PETE DAVIS: There is not one clear answer. However, in Bowling Alone, Bob found two interesting clues. First, he found a good amount of evidence that the popularization of television was a significant factor—the timing lines up, and there are many studies hinting that watching television replaced social and civic activity in our weekly schedules. (You can imagine how this might translate to other screens we’re spending time in front of more recently!) More profoundly, Bob found really strong evidence that the civic decline was generational. The same people who were civic 50 years ago in their thirties are still civic today in their eighties—it’s their kids who are less civic than their parents, and their kids’ kids are, in turn, even less civic than they are. So something must have gone on in the generational transfer of civic habits.

However, both we and Bob think these are just hints—and that there is a much bigger story than “television and ‘kids these days’ killed civic life.” The best metaphor for what I think happened is the idea of an “unraveling,” where one trend fed another trend which fed another trend, and you wake up 50 years later and the fabric is gone.

How has the rise of social media and digital life more broadly affected the developments Putnam observed in the book? Have things gotten more bleak?

REBECCA DAVIS: Bowling Alone came out in 2000, years before the rise of smartphones and social media, so at the time Bob could only speculate on their effect. But that does tell us that it’s not the case that things like iPhones and Facebook caused the decline. Rather, the question is: Did they exacerbate the decline, and, interestingly, did the fact that these technologies were designed during an age of civic decline affect how they were designed? And in turn: What would more pro-social and pro-civic technology look like?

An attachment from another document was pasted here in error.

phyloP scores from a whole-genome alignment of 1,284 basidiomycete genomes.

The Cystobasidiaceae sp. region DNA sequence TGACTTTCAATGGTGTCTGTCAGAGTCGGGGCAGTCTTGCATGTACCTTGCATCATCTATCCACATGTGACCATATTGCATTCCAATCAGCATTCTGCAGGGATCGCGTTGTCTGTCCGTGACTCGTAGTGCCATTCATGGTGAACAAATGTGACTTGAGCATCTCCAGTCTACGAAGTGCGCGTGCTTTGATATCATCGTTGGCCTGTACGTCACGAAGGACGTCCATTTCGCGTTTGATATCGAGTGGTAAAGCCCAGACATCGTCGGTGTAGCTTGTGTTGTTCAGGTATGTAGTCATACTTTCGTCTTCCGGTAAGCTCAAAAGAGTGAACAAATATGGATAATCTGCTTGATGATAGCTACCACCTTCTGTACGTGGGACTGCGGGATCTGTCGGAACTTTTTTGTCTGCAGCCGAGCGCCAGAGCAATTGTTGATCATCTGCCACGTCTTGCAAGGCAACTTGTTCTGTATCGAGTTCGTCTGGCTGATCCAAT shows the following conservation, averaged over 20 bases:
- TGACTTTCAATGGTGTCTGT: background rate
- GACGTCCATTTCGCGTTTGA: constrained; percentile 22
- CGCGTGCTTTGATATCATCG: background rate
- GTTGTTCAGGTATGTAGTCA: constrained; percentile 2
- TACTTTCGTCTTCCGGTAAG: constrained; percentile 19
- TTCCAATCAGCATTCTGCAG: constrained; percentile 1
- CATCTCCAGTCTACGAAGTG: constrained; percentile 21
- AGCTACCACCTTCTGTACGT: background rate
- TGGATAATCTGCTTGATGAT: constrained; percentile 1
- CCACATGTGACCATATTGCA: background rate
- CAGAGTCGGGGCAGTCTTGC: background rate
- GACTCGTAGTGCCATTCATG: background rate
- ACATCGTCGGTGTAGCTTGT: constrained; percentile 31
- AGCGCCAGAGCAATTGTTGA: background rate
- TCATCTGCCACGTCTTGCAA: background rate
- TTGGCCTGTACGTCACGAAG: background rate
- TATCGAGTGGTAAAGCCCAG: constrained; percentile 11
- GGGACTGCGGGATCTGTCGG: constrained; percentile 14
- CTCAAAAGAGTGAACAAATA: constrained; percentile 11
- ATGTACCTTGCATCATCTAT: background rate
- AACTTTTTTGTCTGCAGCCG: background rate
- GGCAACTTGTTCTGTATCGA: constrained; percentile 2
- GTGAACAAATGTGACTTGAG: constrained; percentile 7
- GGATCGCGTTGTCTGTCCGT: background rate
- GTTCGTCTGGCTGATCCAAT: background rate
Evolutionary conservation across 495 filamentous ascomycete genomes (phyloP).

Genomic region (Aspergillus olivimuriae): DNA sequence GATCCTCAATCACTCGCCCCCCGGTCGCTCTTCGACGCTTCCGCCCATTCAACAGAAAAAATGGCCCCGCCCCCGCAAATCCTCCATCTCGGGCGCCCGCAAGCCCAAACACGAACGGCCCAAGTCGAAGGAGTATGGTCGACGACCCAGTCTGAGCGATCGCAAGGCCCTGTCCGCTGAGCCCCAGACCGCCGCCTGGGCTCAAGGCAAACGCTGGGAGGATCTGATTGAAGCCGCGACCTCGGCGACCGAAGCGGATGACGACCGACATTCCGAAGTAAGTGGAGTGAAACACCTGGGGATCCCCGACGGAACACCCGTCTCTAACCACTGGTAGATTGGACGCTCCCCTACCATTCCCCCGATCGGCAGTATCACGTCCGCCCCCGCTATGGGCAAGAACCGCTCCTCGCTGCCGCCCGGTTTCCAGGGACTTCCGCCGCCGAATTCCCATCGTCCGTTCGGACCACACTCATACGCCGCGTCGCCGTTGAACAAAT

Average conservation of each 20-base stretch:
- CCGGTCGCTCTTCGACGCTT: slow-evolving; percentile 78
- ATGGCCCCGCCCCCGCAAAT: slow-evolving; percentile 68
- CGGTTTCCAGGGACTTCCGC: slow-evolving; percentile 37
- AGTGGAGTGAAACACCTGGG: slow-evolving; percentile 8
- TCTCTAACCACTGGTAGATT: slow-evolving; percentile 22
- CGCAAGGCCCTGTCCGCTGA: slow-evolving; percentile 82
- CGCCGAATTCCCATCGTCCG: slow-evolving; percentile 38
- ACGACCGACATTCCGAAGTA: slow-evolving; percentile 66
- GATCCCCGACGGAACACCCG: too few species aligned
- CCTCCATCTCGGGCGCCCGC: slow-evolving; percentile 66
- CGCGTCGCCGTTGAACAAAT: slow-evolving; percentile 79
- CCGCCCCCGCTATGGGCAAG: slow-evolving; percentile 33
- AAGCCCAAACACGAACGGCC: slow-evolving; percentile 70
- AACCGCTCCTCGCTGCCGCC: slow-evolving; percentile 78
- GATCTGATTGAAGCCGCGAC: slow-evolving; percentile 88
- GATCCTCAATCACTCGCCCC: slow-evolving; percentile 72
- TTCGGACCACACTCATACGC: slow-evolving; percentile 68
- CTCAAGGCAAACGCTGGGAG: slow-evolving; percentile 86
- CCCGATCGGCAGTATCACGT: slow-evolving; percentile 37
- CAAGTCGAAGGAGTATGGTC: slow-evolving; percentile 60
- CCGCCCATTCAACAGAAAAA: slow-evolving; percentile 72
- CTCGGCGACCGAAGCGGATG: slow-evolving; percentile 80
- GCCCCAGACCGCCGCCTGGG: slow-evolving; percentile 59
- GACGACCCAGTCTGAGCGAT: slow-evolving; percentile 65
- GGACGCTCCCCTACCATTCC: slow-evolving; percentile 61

What are things politicians and legislators can do to help make the United States into a country of “joiners” again?

PETE DAVIS: They can promote economic policies that give Americans the time and space to participate in community life—for example, fair scheduling laws that push back against chaotic work schedules; leave policies that create time for care work; and shortened workweeks and increased holidays (with no loss in pay) that create more time for communal activities.

I also think politicians can help redirect some of our attention and energy away from the palace intrigue of Washington politics and toward civic work in our own neighborhoods. We have been inspired by Senator Chris Murphy’s efforts to call attention to our loneliness crisis. Politicians ask us to vote every four years, but we need more encouragement to perform another, perhaps more significant, four-letter action for our democracy: Join!

That’s why this year we are taking the film on a community tour across the country—our Join Up! Tour 2024. Until it opens in theaters on July 19, the only way to see the film for now is, appropriately, together—by hosting a community screening, which you can book at Host.JoinOrDie.Film.